What stalls church effectiveness and mission? Pastors and church leaders often point reflexively to a flaw in doctrine, a deficiency in gifting, or an absence of strong leadership. Of course, each of these can hinder the life and mission of a church, but often the answer is financial. Pastors and churches are often limited, if they do not fail, due to their ignorance of economics. Trained in theology and pastoral ministry, few church leaders understand the economics of churches, and fewer can navigate the increasingly complex financial issues facing a 21st-century pastor.
To help address this critical need, this past September, the Mosaix Institute of the Wheaton College Billy Graham Center (WCBGC) convened leading academics, ministry practitioners and marketplace leaders for the first Church Economics Summit. Dedicated to equipping church and ministry leaders for greater gospel effectiveness, the Mosaix Institute gathered 24 leaders for a two-day event focused on understanding and addressing the need for economic literacy and leadership.
Led by Mark DeYmaz, director of Mosaix and co-author of The Coming Revolution in Church Economics (Baker Books), this gathering drew leaders from across denominations and networks to discuss the unique challenges of church economics. As discussions ranged from leveraging church assets to generating sustainable income, experts unpacked innovative strategies and identified key resource gaps needing to be addressed.
At the summit’s core, discussion focused on the need to help churches understand our social and economic point of transition. As the 20th-century model of depending on tithes to be financially stable begins to fade, churches need to develop multiple streams of income. This challenge is exacerbated by the lack of training pastors have in organizational economics. The twin challenges of fear and ignorance regarding finances can often stall church effectiveness. The seismic shift in church finances is likely to deepen this problem, demanding marketplace and ministry leaders with expertise, who need both nuance and wisdom in persuading churches of new financial opportunities.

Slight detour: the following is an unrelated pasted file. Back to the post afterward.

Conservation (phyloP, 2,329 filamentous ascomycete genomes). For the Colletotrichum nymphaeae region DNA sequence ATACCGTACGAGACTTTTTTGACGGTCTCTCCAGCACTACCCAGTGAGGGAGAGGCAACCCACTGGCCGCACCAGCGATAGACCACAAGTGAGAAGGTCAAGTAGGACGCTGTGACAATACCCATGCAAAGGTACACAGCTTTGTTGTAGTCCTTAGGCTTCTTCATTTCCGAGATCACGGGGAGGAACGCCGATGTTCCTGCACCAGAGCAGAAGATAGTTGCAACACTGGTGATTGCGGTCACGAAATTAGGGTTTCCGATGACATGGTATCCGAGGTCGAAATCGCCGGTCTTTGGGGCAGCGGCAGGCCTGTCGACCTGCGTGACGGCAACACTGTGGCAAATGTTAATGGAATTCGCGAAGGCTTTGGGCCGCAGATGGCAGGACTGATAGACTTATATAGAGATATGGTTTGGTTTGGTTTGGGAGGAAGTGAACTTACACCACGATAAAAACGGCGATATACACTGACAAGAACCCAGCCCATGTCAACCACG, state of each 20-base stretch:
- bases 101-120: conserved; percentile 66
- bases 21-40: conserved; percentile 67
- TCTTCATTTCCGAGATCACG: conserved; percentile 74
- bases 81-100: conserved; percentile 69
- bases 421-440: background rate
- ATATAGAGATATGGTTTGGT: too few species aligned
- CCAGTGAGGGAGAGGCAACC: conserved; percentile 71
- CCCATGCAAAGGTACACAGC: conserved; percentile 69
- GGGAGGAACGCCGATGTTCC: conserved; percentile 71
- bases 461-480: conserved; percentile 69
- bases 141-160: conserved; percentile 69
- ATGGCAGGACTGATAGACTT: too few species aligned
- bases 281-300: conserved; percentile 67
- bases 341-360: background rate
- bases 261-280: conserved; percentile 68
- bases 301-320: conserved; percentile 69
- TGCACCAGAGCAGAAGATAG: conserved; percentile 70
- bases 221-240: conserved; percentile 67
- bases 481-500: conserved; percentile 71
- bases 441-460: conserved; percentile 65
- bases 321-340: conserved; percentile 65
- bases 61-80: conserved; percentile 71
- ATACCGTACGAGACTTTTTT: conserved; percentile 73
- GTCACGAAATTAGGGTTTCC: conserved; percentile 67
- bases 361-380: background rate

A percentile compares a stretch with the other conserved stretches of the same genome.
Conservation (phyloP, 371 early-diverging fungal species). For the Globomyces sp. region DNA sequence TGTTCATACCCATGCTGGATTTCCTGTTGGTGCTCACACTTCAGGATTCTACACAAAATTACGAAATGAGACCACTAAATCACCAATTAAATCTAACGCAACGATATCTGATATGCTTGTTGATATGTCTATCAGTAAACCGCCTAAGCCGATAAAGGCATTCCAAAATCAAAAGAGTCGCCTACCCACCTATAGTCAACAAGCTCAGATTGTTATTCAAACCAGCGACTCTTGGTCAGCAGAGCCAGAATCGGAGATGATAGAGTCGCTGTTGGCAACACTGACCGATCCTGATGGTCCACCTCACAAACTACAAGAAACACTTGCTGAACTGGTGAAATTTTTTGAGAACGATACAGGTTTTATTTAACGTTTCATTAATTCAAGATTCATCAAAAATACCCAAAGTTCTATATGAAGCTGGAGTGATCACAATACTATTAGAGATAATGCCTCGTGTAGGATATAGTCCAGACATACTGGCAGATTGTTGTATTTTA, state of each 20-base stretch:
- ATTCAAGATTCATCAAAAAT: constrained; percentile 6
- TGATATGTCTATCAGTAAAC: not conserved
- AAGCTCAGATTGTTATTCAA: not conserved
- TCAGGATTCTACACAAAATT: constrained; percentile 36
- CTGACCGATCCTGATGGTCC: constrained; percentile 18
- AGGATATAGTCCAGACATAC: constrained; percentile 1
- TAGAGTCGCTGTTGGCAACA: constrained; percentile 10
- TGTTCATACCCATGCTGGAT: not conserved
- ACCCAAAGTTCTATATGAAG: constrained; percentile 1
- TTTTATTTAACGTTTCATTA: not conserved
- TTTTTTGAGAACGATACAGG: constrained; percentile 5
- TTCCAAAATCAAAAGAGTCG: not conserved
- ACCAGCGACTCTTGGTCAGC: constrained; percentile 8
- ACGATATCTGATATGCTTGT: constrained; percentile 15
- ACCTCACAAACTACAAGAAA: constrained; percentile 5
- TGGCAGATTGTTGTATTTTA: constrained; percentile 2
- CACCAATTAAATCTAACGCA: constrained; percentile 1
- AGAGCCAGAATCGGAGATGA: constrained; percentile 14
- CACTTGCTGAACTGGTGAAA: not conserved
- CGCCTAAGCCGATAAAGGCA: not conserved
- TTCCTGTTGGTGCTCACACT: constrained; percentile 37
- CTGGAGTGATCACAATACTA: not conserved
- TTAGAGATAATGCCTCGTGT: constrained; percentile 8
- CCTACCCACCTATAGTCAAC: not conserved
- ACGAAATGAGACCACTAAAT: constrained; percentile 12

Participants also noted the broader societal issues that are likely to deepen this challenge. The growing distrust of institutions complicates the ability of churches or pastors to trust. Also, growing income inequality across ethnic and generational lines can cause friction within church leadership or membership. And the cost of labor and services is rising. All of these factors contribute to a financial complexity that is beginning to overwhelm local pastors. These social issues are often outside our control, driven by cultural or political forces, and can deepen pastoral feelings of helplessness and confusion. As leaders look to help, resources need to acknowledge not only the changing economic structure of churches, but the roles these cultural and political factors can play in our churches.
For church leaders, the summit promises the initial step in helping equip churches for this new frontier. Reflecting on the summit, DeYmaz rooted the summit’s focus on church economics in the biblical meaning of stewardship (Matt. 25:14–28). Taking intentional steps to steward a church’s resources does not negate faith, but instead it reflects walking by faith and in wisdom. Through collaborations across industry and expertise, pastors can not only demonstrate the humility needed to overcome complex challenges, but also identify hidden opportunities for gospel ministry.
For more information on the Mosaix Institute go to WheatonBillyGraham.com/mosaix-multiethnic-church-institute/.